You might think that with rising supplies of wholesale vehicles, dealers would have an easier time as they seek out auction cars to fill gaps in their used vehicle inventories.
But the reality is much different.
Across the country, dealers, used vehicle managers and their buyers still struggle to acquire the cars that will appeal most to buyers in their markets, and purchase them at prices that will yield respectable retail front-end margins.
To be sure, competition accounts for part of the struggle. Even with more available cars, there are more dealers vying for them.
But I would submit that the difficulties dealers face also owe to four factors that encompass the ways dealers prepare for auctions, their auction expectations, and the inherent inefficiencies of sourcing vehicles from remote locations.
Factor 1: Knowing exactly what to buy.
Despite technology and tools that can effectively and efficiently tell dealers the exact vehicles they should acquire before they go to an auction, many dealers and their buyers just show up. They do little, if any, advance homework. Instead, they rely on instinct and judgement to size up cars they believe they need on the day of a sale. This approach is far less efficient and productive than that of dealers who, thanks to technology, know the precise cars to pursue, even if they fail to win their first car of choice. Likewise, it’s not uncommon for dealers who rely mostly on instinct to find that their auction units contribute significantly to inventory age issues.
Factor 2: Finding the right inventory.
It’s one thing to know the exact used vehicles you need for your dealership; it’s another task altogether to locate these vehicles at auctions across the country. While some dealers have adopted new technologies to efficiently identify the auctions where the cars they need reside, many still rely only on auctions closer to home. This preference may help minimize transportation costs, but in today’s wholesale market, it also limits selection and concentrates competition for the same vehicles. The end result: Dealers restrict their opportunities to acquire the right inventory when they stay local.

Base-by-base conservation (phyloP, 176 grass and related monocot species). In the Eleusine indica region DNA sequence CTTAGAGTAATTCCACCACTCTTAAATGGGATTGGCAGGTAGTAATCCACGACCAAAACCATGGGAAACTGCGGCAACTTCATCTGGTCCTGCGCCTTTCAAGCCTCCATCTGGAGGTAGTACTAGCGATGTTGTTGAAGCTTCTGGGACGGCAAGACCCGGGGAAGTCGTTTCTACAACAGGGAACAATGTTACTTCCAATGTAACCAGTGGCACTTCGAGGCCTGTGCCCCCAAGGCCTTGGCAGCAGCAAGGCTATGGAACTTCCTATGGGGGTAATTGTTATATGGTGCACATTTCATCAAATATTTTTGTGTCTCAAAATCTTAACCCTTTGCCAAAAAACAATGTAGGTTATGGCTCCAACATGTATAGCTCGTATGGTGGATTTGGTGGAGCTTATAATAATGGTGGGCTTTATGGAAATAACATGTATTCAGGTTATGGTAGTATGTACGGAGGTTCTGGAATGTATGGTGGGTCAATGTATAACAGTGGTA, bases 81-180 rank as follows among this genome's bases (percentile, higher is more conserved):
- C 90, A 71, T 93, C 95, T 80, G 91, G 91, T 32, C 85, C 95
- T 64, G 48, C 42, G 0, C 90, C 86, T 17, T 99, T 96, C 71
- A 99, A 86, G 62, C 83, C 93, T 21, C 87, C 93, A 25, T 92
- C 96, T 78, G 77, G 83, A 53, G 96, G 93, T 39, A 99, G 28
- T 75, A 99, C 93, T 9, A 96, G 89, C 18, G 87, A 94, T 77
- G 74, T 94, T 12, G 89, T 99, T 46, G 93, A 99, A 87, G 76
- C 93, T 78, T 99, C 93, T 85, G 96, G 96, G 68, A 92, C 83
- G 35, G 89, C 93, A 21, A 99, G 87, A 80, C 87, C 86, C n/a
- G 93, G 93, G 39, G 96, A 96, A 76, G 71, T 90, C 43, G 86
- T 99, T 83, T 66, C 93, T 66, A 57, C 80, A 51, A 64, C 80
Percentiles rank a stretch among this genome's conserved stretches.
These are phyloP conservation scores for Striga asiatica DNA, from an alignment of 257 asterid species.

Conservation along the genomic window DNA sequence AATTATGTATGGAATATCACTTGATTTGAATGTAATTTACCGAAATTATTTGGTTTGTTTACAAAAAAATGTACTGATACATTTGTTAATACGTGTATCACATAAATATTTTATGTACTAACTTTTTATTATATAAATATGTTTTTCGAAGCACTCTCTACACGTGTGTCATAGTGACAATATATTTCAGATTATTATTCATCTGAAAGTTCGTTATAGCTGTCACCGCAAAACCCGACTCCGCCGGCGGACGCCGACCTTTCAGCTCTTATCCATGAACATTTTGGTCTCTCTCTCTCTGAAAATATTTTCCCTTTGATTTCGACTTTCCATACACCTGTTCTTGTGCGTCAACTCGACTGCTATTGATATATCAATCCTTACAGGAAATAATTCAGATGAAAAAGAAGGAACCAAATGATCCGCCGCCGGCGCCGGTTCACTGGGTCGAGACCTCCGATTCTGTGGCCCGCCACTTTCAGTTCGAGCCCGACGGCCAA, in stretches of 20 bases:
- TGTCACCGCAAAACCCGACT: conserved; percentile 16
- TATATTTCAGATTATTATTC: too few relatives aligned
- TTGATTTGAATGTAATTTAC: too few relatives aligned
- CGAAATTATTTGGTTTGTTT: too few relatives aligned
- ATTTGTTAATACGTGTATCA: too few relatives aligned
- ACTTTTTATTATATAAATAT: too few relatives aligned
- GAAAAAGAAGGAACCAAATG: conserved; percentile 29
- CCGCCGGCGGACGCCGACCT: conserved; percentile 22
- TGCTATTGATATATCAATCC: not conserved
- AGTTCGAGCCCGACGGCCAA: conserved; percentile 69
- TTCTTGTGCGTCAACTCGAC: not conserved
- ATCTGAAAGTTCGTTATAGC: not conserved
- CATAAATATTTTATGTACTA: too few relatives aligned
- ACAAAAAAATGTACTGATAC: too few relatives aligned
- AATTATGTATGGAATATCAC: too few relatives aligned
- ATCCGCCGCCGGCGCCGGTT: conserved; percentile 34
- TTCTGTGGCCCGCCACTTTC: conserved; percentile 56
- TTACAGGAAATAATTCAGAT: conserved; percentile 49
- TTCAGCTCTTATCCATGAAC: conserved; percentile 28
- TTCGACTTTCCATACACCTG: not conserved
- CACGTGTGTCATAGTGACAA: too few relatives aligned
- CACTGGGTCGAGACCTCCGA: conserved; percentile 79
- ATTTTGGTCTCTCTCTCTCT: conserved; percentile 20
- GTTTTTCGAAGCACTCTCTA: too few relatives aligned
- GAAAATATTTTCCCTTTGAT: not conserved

Factor 3: Buying at the right price.
A Southwest Chrysler dealer recently shared that while he’d love to pay less to acquire near-new vehicles for his certified pre-owned (CPO) program, he’s come to understand that it’s impossible if he wants to maintain his retail sales velocity. “I’ve found the ‘right’ price at auction translates to a roughly $1,000 front-end gross,” he says. “To me, they’re ‘spinner’ cars that we buy and then spin them through the shop and sell fast. Then, we repeat the cycle.” The key take-away: The dealer’s determined the “right” price for himself with every car. He uses technology and tools to calculate each unit’s profit potential (accounting for the costs of acquisition, transportation, reconditioning, a pack, etc.) and the maximum he might pay, before he places his first bid. When dealers complain they can’t acquire auction vehicles for the “right” money, I typically find they haven’t conducted a dispassionate calculation of the “right” price for themselves, or their expectations for a front-end profit don’t match the realities of today’s market.
Factor 4: Reducing the time required.
Dealers who proactively address each of the preceding factors will, by design, become more efficient as they source used vehicles from auctions. But the level of efficiency and speed dealers achieve will depend primarily on how well they use the technology and tools that facilitate faster acquisitions of auction cars. I would also add that auctions, as well as solutions providers, could do more to make the wholesale marketplace a more efficient place for dealers to do business.
It’d be pretty cool, I think, if dealers could count on a system that, almost automatically, began the work of re-supplying their inventories when a retail used unit heads home with a customer, if not sooner.
Until that day, however, there’s much dealers can do themselves to become more effective and efficient at acquiring the cars they need at auction.